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Translated Article: Reporters Without Borders protest against planned Criminalization of Tor Servers

Sanna/ July 10, 2019/ Discussion, Press, Security

Reporter ohne Grenzen protestiert gegen geplante Kriminalisierung von Tor-Servern for netzpolitik.org by Markus Reuter [Note: netzpolitik.org is a German news portal covering the impact of a networked world on society and digital rights. They rely on donations and welcome your support. We translated this article for them, because we both like their work and use Tor on a daily basis.] With the new IT security law Interior Minister Horst Seehofer wants to criminalize the Tor network. That hurts the freedom of the press and the protection of sources. Opposition and Reporters Without Borders protest sharply against the plan. With the IT Security Act 2.0 the Federal Ministry of the Interior is planning to criminalize the operation of Tor servers. According to the draft, the person who “offers an internet-based service whose access and accessibility

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Translated Article: EU Prosecutors call for Security Holes in 5G Standards

Sanna/ June 3, 2019/ Communication, Discussion, High Entropy, Security

EU-Strafverfolger fordern Sicherheitslücken in 5G-Standards for fm4 by Erich Moechel The telecoms are to be forced to align the technical design of their 5G networks with the monitoring needs of the police authorities. In addition, security holes in the 5G protocols are required to enable monitoring by IMSI catchers. Gilles de Kerchove, EU counter-terrorism coordinator, warns against the planned security standards for the new 5G mobile networks. The reason for this are neither network components of the Chinese manufacturer Huawei, nor technical defects. De Kerchove’s warnings are directed against the planned high degree of network security, according to an internal document of the EU Council of Ministers, available to ORF.at. These measures to protect against criminals as well as the planned 5G network architecture stand in the way of the installation of backdoors for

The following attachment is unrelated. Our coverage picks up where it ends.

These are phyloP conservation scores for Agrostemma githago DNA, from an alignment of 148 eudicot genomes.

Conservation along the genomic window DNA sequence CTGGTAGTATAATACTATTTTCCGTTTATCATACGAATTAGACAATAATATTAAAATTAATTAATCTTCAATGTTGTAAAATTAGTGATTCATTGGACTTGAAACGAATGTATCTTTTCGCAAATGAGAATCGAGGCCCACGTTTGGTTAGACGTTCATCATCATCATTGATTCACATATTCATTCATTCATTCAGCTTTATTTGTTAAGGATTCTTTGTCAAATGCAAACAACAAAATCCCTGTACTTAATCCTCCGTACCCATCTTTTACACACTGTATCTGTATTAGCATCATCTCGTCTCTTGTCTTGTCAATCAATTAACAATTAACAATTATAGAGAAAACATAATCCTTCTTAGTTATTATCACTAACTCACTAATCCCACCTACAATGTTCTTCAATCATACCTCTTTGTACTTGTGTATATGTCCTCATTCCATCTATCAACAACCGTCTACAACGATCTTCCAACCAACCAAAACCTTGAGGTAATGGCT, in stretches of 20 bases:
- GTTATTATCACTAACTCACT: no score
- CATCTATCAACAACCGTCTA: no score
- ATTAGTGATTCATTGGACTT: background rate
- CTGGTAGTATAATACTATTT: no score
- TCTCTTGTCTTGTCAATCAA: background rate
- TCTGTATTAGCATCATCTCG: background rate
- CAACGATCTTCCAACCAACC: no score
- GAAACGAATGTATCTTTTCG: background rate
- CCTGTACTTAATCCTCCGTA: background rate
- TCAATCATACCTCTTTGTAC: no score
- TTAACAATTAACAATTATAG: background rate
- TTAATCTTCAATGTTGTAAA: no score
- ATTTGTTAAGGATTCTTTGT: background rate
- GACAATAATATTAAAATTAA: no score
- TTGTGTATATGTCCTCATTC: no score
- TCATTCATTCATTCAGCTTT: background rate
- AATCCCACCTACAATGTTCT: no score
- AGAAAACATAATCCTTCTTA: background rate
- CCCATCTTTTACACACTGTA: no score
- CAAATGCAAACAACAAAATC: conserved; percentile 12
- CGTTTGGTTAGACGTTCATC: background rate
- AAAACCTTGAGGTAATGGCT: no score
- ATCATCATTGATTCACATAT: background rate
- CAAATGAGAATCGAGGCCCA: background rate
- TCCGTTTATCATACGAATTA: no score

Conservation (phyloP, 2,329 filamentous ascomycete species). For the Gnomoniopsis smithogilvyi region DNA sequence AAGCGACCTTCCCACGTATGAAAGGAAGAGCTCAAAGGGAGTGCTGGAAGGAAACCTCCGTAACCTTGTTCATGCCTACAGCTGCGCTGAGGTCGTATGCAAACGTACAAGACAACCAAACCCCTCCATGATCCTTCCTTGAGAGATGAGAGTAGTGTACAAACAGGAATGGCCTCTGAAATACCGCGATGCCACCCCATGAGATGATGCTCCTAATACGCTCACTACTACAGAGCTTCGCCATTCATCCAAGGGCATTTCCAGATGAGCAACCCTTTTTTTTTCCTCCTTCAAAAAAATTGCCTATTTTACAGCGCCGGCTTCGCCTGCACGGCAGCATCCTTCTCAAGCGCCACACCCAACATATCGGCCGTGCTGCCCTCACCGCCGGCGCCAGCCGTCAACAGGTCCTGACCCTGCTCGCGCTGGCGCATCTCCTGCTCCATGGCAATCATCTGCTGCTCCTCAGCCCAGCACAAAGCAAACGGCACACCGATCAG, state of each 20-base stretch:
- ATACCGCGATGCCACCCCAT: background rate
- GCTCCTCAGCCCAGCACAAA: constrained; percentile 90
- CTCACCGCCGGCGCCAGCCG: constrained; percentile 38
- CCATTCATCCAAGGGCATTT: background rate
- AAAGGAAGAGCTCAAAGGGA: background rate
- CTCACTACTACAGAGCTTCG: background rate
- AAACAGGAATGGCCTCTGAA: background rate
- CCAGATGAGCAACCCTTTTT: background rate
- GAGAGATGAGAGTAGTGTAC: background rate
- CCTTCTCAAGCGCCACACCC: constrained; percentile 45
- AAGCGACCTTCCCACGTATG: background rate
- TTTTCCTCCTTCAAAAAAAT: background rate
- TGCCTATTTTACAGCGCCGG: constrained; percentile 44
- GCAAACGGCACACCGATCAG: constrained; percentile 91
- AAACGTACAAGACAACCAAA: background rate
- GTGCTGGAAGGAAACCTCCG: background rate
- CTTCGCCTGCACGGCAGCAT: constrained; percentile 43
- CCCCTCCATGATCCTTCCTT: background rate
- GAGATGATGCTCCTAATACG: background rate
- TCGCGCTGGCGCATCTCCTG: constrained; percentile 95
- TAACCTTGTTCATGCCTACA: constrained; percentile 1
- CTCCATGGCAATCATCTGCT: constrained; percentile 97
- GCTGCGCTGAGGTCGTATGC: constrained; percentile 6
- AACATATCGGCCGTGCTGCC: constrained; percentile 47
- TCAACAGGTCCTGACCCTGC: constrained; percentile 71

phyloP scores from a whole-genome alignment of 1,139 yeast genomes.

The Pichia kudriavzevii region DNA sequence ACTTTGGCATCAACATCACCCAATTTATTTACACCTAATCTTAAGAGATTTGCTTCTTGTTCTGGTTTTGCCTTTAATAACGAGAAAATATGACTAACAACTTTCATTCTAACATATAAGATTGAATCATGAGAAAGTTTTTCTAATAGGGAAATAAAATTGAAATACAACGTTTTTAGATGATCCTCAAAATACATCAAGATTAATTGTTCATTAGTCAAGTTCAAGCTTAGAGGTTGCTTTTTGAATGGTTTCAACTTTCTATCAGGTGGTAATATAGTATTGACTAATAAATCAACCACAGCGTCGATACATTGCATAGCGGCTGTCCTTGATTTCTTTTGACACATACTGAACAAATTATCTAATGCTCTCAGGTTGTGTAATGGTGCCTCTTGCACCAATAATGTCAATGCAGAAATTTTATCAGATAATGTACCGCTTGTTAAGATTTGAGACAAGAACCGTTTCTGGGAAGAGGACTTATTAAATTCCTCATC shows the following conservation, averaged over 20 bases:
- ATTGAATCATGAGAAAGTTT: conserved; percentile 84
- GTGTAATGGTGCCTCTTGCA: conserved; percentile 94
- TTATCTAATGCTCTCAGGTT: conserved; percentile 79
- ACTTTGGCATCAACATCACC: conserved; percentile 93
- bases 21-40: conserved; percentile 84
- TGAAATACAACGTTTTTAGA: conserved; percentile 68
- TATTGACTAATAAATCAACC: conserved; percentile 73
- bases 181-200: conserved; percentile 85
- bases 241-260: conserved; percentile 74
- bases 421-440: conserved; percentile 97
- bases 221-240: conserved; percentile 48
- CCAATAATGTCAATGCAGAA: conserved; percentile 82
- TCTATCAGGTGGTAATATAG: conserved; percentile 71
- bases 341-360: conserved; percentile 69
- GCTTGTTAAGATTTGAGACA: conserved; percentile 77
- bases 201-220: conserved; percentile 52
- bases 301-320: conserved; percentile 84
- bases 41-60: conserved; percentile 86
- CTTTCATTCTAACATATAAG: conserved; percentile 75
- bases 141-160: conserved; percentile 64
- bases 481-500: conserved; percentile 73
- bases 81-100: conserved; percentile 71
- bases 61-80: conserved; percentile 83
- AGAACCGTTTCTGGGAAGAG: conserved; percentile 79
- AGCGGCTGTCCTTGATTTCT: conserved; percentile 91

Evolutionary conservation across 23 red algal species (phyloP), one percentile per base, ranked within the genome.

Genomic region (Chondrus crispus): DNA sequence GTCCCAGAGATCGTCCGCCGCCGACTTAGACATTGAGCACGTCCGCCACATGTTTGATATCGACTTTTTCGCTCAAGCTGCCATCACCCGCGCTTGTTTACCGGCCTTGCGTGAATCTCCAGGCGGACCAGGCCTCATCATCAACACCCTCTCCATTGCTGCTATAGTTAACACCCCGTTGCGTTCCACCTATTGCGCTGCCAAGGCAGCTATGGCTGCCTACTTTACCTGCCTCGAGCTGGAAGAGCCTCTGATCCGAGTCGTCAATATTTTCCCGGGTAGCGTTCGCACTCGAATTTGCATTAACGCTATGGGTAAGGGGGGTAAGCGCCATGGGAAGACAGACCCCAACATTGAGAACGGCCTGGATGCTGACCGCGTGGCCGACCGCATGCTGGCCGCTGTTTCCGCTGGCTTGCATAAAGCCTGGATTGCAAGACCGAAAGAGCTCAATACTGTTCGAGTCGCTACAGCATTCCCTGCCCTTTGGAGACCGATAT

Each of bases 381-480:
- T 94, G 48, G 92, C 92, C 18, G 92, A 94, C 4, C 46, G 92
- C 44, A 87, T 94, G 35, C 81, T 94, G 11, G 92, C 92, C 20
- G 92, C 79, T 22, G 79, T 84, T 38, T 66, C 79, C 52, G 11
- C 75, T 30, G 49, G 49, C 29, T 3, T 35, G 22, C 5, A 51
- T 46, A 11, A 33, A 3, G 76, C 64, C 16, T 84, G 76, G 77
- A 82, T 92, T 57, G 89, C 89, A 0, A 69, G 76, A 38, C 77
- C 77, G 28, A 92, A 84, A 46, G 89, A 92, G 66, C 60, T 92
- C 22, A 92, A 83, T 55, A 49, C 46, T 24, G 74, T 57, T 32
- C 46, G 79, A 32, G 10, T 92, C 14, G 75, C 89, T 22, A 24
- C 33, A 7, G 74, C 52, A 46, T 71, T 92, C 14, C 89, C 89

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Use Handshake Data to create TLS Fingerprints

René Pfeiffer/ May 25, 2019/ Discussion, Security

While the whole world busily works on the next round of the Crypto Wars, the smart people work on actual information security. TLS has always been in the focus of inspection. Using on-the-fly generated certificates to look inside is a features of many gadgets and filter applications. Peeking at the data is moot if you control either the server or the client. If you have to break TLS on purpose (hopefully) inside your own network, you probably have to deal with software or system you cannot control. In this case TLS is the least of your security problems. Dealing with a lot of network traffic often uses a metadata approach in order not to process gigantic amounts of data. Enter TLS fingerprinting. The TLS handshake contains a lot of parameters such as version numbers,